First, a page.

Art Omi founder, Francis Greenburger–real estate investor, entrepreneur, literary agent and art enthusiast – approaches things systematically.
When his business success began to make it possible to think seriously about philanthropy, he examined his objectives, and questioned the proper balance of his expenditures, and time. Long a member of The National Arts Club, and through a friendship with André Emmerich, a board member of Triangle Artists Workshop, his personal passions had already engaged him with the art world. He recalls, "I guess I had this feeling–that the experience of going to galleries was not a meaningful enough connection. It was too far removed. So I wanted to find ways to connect to artists, to get closer to the art I enjoyed experiencing."
With advice from critic Clement Greenberg on the optimal manner in which to organize an awards program ("avoid committees" said the sage Mr. Greenberg), he established The Francis Greenburger Prize, which is given to "under-recognized" artists.
From the beginning, the idea of a residency for visual artists was completely international. Francis explained, "Omi came into being at a time when world was overcoming international prejudices. Somehow when people can't discuss human rights or other sensitive issues, they can, as a starting point, talk about cultural differences. I think that's one of the reasons people respond to our endeavor at Omi, because of an increasing appreciation of the possibility of communication." In addition to the core objective, to provide space and time away from daily pressures to create art, the program also facilitates professional development by bringing art world experts to visit, critique, and dialogue with the residents.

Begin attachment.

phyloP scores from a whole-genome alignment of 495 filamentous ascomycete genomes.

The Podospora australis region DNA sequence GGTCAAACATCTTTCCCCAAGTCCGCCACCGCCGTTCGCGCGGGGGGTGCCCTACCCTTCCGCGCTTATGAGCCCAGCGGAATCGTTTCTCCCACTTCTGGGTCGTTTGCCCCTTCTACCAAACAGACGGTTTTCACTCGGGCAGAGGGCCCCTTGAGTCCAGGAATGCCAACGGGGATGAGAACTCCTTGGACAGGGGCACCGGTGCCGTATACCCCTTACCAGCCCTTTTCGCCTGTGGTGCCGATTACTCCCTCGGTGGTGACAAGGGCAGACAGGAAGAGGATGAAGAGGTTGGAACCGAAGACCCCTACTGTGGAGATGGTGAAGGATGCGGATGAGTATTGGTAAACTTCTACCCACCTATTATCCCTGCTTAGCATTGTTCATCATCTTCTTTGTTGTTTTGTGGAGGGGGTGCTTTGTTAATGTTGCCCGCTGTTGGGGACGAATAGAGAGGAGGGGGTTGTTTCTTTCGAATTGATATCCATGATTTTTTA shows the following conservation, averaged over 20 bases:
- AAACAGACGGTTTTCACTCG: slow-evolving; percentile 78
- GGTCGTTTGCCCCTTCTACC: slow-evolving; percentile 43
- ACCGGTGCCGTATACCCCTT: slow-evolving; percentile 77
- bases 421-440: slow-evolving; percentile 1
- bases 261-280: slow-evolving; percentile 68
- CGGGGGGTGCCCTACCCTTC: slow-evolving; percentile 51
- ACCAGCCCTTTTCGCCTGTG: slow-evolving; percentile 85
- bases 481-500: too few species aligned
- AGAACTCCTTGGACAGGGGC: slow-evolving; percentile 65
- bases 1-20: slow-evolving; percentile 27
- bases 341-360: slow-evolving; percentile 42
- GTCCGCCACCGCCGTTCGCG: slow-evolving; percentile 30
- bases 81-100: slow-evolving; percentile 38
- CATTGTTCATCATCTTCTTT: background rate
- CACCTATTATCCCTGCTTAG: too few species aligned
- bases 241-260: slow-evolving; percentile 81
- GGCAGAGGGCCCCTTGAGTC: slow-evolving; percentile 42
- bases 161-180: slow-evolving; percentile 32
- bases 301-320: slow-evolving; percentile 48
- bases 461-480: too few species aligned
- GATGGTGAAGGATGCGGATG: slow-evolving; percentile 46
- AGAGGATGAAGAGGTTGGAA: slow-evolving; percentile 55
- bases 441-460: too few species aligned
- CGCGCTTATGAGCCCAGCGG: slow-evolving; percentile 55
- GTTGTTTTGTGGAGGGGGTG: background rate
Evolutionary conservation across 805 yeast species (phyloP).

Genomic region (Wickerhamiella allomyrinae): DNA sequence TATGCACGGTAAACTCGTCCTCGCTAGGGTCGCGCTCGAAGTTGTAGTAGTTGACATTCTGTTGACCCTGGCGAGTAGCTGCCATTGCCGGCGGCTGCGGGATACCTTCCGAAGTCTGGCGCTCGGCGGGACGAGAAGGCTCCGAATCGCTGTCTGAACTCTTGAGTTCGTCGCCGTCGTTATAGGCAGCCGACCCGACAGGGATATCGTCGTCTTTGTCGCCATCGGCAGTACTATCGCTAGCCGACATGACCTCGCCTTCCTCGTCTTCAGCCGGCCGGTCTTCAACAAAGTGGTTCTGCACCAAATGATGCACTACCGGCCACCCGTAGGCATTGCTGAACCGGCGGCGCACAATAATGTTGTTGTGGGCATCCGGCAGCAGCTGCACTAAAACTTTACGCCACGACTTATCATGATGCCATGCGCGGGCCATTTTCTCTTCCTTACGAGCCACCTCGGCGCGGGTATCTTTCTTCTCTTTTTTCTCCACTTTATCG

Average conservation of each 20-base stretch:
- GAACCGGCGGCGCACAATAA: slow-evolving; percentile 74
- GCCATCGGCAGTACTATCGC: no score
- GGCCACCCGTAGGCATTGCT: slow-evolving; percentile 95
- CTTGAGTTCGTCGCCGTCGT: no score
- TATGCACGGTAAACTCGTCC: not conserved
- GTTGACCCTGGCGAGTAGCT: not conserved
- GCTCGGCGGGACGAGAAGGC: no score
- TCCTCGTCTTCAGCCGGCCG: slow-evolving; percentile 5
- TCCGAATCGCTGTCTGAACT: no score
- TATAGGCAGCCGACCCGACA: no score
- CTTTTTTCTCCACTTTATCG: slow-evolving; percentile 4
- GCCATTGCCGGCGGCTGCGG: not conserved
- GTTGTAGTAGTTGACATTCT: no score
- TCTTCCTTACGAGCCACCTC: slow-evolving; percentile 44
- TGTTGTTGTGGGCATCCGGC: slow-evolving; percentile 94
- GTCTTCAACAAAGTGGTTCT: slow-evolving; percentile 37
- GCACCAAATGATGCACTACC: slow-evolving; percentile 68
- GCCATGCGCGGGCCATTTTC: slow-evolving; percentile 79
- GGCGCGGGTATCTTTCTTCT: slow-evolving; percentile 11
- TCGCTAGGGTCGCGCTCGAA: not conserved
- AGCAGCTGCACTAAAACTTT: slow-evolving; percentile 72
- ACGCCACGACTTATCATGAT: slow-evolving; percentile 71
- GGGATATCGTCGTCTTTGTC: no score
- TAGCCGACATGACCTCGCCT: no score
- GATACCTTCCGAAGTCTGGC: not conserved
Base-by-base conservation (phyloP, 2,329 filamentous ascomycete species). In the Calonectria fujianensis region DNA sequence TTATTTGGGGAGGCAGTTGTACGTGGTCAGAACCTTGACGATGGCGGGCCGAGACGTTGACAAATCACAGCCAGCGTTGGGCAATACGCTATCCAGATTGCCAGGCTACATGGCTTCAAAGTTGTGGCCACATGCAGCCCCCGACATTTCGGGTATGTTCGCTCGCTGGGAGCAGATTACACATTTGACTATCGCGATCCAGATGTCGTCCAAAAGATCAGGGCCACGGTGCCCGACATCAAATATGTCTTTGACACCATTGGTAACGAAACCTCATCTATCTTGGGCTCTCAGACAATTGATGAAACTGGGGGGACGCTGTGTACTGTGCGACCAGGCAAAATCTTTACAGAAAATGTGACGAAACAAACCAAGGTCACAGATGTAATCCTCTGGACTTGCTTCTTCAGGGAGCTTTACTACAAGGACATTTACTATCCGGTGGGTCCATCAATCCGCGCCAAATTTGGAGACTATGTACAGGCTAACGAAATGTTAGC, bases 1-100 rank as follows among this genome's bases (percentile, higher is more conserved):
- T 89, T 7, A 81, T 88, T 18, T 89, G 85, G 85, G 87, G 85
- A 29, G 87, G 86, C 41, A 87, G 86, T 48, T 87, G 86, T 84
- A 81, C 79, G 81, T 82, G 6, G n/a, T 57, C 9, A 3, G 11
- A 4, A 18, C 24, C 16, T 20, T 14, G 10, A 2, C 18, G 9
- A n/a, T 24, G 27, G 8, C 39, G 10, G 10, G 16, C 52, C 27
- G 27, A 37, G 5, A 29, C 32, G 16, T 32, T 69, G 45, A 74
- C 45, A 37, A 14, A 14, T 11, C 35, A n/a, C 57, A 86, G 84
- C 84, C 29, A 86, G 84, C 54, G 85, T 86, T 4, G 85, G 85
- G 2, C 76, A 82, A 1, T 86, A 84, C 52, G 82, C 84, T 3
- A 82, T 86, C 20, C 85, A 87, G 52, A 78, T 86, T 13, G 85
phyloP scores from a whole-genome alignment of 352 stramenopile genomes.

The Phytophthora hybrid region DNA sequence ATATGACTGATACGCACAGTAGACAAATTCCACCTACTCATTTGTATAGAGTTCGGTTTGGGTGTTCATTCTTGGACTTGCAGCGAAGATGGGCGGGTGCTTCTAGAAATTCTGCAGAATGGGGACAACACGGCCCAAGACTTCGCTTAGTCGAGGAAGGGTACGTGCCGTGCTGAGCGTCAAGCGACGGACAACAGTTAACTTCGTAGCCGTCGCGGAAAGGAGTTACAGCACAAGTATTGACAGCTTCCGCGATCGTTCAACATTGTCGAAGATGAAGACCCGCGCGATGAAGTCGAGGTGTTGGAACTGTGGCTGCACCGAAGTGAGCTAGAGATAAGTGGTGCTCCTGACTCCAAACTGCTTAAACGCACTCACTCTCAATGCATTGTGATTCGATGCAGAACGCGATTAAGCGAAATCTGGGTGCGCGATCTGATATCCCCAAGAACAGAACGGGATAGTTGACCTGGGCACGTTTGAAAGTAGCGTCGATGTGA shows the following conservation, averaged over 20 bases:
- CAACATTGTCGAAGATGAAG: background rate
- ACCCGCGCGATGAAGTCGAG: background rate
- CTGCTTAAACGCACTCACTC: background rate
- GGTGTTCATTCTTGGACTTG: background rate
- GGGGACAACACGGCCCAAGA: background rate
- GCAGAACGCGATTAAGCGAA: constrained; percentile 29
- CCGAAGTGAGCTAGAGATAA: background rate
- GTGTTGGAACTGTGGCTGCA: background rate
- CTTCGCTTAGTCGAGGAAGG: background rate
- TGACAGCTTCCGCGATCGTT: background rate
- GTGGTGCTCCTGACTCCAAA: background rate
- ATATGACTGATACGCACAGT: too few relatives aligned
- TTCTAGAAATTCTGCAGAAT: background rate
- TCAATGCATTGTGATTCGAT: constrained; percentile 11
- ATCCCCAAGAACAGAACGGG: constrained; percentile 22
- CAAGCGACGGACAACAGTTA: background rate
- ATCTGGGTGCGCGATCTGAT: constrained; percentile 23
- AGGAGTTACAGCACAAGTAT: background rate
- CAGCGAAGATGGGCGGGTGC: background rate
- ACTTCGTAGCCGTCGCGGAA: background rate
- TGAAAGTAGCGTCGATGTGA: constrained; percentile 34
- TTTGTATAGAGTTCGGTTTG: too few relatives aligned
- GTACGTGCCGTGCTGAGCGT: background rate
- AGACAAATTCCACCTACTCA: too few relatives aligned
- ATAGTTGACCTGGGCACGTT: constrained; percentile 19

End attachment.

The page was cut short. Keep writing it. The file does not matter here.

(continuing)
The growth into other art forms happened gradually, and organically. As owner of a literary agency, founded by his father, Sanford J. Greenburger, Francis found the Ledig House residency for writers and translators to be a natural expression of his professional life, and, once again, it was informed by his personal commitment to international exchange.
From that point, the beginning of a residency in a new area was stimulated by the ideas, and driven by the passions of people around him. His then-wife, Judy Willows, conceived of Music Omi, and when a young friend, a dancer, asked him why there wasn't a program for dance, his reply was, "why not?"
The Fields Sculpture Park was to a large degree due to the input of Kathleen Triem and Peter Frank, friends and long-time Omi collaborators, and its arrival–reasserting the Omi tradition of Internationalism–found a satisfying balance in a deeper engagement with, and service to, our home base: Columbia County, the Berkshires, and the Albany area. It's sixty acres of sculpture and the strikingly beautiful Visitors Center, which features a Gallery and Café, have become a treasured refuge for families and dog walkers, as well as lovers of art.